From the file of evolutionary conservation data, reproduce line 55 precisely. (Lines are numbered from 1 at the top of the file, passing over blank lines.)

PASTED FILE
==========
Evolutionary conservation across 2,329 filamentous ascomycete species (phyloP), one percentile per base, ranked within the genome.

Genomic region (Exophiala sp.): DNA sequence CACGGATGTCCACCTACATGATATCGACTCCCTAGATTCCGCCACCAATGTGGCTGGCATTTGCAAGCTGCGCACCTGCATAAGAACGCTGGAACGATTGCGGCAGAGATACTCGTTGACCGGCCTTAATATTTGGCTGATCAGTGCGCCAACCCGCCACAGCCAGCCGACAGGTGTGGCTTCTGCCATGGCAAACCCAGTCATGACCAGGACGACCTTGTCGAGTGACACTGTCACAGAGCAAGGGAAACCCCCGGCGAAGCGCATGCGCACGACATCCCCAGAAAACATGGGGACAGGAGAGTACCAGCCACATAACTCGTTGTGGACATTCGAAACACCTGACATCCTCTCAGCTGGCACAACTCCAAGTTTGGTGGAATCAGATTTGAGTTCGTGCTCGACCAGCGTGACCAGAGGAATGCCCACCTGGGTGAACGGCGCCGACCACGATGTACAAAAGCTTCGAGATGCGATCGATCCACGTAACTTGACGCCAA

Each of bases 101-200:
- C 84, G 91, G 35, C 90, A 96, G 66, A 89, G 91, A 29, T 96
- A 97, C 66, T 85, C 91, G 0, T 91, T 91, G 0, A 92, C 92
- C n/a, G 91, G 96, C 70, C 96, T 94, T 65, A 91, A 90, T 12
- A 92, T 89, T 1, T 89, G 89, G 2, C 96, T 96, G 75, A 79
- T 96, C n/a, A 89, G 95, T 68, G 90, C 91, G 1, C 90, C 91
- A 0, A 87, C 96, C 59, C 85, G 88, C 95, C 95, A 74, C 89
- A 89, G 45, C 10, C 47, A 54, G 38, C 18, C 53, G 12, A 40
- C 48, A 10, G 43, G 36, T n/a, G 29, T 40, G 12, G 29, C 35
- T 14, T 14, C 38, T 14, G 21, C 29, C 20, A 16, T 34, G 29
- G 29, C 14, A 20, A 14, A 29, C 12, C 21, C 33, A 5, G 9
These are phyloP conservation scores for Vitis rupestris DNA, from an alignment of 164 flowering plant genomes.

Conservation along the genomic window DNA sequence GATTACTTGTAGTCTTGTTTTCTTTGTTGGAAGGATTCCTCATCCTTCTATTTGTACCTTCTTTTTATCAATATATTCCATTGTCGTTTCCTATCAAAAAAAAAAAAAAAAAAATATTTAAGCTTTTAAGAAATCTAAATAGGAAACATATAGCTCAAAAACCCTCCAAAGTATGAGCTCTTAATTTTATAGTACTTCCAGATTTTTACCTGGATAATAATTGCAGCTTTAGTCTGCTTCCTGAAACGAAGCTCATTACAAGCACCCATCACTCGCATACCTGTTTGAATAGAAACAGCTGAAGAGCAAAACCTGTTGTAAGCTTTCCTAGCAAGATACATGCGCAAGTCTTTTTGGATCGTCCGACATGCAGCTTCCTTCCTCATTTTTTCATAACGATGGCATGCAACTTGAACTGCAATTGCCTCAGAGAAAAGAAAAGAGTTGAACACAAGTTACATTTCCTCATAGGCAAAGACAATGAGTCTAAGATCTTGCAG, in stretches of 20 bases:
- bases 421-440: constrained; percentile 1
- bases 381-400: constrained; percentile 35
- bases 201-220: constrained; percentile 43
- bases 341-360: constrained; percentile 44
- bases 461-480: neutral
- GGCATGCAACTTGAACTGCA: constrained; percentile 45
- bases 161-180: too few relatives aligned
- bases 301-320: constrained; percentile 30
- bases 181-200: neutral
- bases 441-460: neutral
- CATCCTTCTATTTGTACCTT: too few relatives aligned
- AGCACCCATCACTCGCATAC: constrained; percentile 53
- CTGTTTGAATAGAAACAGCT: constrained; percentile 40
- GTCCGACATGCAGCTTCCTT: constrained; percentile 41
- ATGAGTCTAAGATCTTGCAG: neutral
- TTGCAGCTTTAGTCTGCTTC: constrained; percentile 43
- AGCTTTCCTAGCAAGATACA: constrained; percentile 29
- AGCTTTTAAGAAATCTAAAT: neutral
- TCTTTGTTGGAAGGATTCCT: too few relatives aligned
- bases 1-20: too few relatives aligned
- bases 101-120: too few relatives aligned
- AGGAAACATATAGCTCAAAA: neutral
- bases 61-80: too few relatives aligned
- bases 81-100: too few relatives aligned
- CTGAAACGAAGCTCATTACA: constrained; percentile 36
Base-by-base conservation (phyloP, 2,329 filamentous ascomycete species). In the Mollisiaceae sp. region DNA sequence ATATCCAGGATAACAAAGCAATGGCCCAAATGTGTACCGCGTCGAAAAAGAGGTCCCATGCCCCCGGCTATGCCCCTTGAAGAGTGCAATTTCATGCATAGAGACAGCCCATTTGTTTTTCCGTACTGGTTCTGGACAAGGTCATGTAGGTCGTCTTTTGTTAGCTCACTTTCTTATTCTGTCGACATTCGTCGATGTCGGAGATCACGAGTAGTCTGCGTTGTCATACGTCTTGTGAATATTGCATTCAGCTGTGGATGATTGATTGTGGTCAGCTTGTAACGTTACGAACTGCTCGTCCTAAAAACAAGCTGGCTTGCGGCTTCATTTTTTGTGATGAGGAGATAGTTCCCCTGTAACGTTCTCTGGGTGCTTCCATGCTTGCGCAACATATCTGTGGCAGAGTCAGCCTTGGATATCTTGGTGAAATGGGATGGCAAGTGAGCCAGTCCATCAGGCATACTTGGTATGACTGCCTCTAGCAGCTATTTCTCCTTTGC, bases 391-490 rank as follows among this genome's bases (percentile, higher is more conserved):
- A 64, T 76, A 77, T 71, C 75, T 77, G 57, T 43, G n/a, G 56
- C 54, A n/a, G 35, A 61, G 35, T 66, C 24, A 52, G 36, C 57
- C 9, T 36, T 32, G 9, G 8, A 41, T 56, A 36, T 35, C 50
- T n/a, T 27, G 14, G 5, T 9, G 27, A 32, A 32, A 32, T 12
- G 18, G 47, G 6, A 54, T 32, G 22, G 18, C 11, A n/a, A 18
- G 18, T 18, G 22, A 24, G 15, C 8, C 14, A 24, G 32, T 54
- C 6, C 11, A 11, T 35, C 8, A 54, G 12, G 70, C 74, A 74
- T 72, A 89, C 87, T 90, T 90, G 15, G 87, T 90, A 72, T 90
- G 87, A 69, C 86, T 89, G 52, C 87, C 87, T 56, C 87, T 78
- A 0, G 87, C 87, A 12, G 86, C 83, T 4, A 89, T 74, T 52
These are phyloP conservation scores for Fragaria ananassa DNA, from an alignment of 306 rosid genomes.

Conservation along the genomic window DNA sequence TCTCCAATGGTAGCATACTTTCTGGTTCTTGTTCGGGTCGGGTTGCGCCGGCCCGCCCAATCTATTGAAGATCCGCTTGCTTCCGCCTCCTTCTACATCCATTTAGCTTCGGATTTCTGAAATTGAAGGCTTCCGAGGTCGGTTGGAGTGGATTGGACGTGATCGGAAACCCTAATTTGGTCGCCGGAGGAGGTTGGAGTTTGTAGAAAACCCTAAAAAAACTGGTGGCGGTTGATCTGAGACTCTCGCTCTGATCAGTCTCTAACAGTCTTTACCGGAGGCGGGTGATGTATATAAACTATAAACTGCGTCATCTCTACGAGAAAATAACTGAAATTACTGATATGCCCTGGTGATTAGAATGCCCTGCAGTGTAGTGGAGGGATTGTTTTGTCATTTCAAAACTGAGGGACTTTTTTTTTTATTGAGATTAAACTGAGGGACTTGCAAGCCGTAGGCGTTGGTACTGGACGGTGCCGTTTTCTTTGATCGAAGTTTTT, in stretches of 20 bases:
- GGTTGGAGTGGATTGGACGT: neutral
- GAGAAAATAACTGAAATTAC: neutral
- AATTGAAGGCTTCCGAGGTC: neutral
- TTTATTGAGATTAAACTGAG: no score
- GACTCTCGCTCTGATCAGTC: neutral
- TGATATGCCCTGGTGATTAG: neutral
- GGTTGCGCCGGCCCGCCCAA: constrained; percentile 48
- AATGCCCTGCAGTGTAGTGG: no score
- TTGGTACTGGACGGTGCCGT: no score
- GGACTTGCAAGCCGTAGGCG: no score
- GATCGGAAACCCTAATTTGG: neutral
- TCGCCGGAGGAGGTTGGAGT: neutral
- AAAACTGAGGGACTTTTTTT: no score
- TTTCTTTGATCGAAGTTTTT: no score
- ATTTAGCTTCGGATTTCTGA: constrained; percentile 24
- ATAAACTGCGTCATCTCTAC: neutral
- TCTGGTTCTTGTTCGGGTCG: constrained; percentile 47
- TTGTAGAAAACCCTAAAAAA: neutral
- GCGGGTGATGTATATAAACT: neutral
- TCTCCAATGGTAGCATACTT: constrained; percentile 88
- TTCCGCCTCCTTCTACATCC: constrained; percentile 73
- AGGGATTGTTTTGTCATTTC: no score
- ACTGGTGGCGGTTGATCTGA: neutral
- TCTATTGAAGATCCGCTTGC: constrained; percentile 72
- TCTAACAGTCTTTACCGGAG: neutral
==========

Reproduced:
- GAGAAAATAACTGAAATTAC: neutral